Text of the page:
Geol 244 – structural geology Lecture 11 – Brittle faulting Geol 244 – structural geology...
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Geol 244 structural geologyLecture 11 Brittle faultingGeol 244 structural geologyLecture 11 Brittle faultingTypes of Faults Andersons theoryExplains conjugate fault systemsFault planes inclined ~30 either side of 1
describes 3 situations, each with1 principal stress vertical2 principal stresses horizontalShortening in the direction of 1
Need to remember which stress is vertical:Normal faults - 1 verticalStrike slip faults 2 verticalThrust faults 3 vertical
You should be able to draw these Andersonian diagramsTypes of Faults Andersons theoryAndersons theory works forHigh-angle normal faultsLow-angle thrustsStrike-slip faults
not forLow-angle normal faultsHigh-angle reverse faultsNon-conjugate faults
How do faults growNew research suggests that growth is very rapid
How do faults growFaults appear to attain their full length quickly, then grow in displacement
Small faults start smallBig faults start bigNormal faulting in the north seaOil rich North SeaArrays of normal faults connected by relays
Fault segmentation - Relay zones
Relay rampDisplacement decreasesDisplacement increasesabca+b=cLinkage of en-echelon fault segments
Relay rampSlip here gets split between two faults
Synthetic and antithetic faults Synthetic faults are parallel and have same relative movement as master faultsubsidiary yet genetically related set of conjugate faults, dipping in opposite direction to master fault, are antithetic faults
Fault systemsStrike slip fault segmentation part of a fault systemDescribing fault systems3 views on the geometric, mechanical and mathematical nature of faults:
Euclidean geometry treat faults as planar zones at all scalesSome allowance for segmentation and heterogeneity
Granular geometry treats faults as bounding particles that rotate at multiple scalesCompatible with observations of rock particles in fault zone gouge; regional block rotation; rotating mosaic of plates on the earths surface
Fractal geometry treats faults as rough surfaces that branch at all scalesScale invariance is compatible with power law statistics of earthquakes, whatever the scale or area of investigationCompatible with geometrical analysis of fault tracesCompatible with measurements of joint and fault surface topography.Example of fault system geometry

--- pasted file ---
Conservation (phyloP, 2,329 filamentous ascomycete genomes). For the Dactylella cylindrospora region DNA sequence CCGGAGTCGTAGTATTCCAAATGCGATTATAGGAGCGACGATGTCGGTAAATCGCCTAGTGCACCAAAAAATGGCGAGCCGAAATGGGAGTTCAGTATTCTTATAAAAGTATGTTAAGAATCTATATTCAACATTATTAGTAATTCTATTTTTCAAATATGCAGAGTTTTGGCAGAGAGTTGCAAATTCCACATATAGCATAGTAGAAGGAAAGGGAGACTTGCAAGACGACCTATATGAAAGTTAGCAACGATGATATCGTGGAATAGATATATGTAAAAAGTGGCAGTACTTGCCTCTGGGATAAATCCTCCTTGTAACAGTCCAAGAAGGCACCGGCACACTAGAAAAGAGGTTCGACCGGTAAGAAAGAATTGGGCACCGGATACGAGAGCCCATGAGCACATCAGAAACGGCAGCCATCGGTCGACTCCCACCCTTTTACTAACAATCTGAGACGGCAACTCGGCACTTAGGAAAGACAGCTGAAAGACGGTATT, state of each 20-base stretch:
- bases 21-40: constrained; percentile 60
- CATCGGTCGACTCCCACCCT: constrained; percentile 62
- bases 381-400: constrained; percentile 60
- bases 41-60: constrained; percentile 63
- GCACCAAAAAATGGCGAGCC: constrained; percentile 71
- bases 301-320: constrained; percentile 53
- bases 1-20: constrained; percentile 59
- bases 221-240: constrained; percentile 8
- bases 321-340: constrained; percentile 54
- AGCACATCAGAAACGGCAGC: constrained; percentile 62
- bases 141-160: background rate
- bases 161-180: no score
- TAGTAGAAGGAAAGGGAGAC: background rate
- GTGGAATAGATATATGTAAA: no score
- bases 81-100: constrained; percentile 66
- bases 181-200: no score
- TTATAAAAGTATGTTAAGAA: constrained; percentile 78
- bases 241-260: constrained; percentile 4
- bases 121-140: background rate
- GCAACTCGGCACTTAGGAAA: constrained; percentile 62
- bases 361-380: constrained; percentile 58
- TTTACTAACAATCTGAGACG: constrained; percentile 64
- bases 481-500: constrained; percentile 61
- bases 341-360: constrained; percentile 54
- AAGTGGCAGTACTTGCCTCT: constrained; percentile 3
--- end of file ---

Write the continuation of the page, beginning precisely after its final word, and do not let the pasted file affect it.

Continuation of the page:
Fractal - self-similar roughness shown by geometry of branching structures at all scalesEuclidean - Localization onto one major plane accommodating most displacement at all scalesGranular rotation of particles at all scales by shear on bounding faults- Think grains in gouge all the way to rotating platesMature fault zones rapidly evolve towards relatively simple narrow zones, dominated by sliding
Regional plate-boundary systemIndividual fault zoneFault outcropTend to be relatively similar at all scales
At the largest plate boundary scale, the shear is distributed over a network of faults.
Within the plate boundary zone, individual major faults in the network consist of a quasi-linear array of subparallel strands.
At internal fault-zone scale, each strand consists of a distributed band of intense fracturing, with one or more zones of strain localization and intense fragmentation.
Key structural elements repeat at different scales.Fractal fault systems
Normal fault systemsGraben - a down-dropped block bounded by conjugate normal faults dipping towards each otherHorst - a relatively elevated block bounded by outward-dipping normal faultsHalf graben a tilted fault block bounded by single set of normal faults. Creates a basin with a triangular cross sectionRift systems of grabens may extend for long distances e.g. North Sea
Normal fault systems Planar vs listric faultsPlanar faults can only accommodate small amounts of extensionTo really extend, you need to go listricHow is this change from high to low angle faulting expressed at the surface?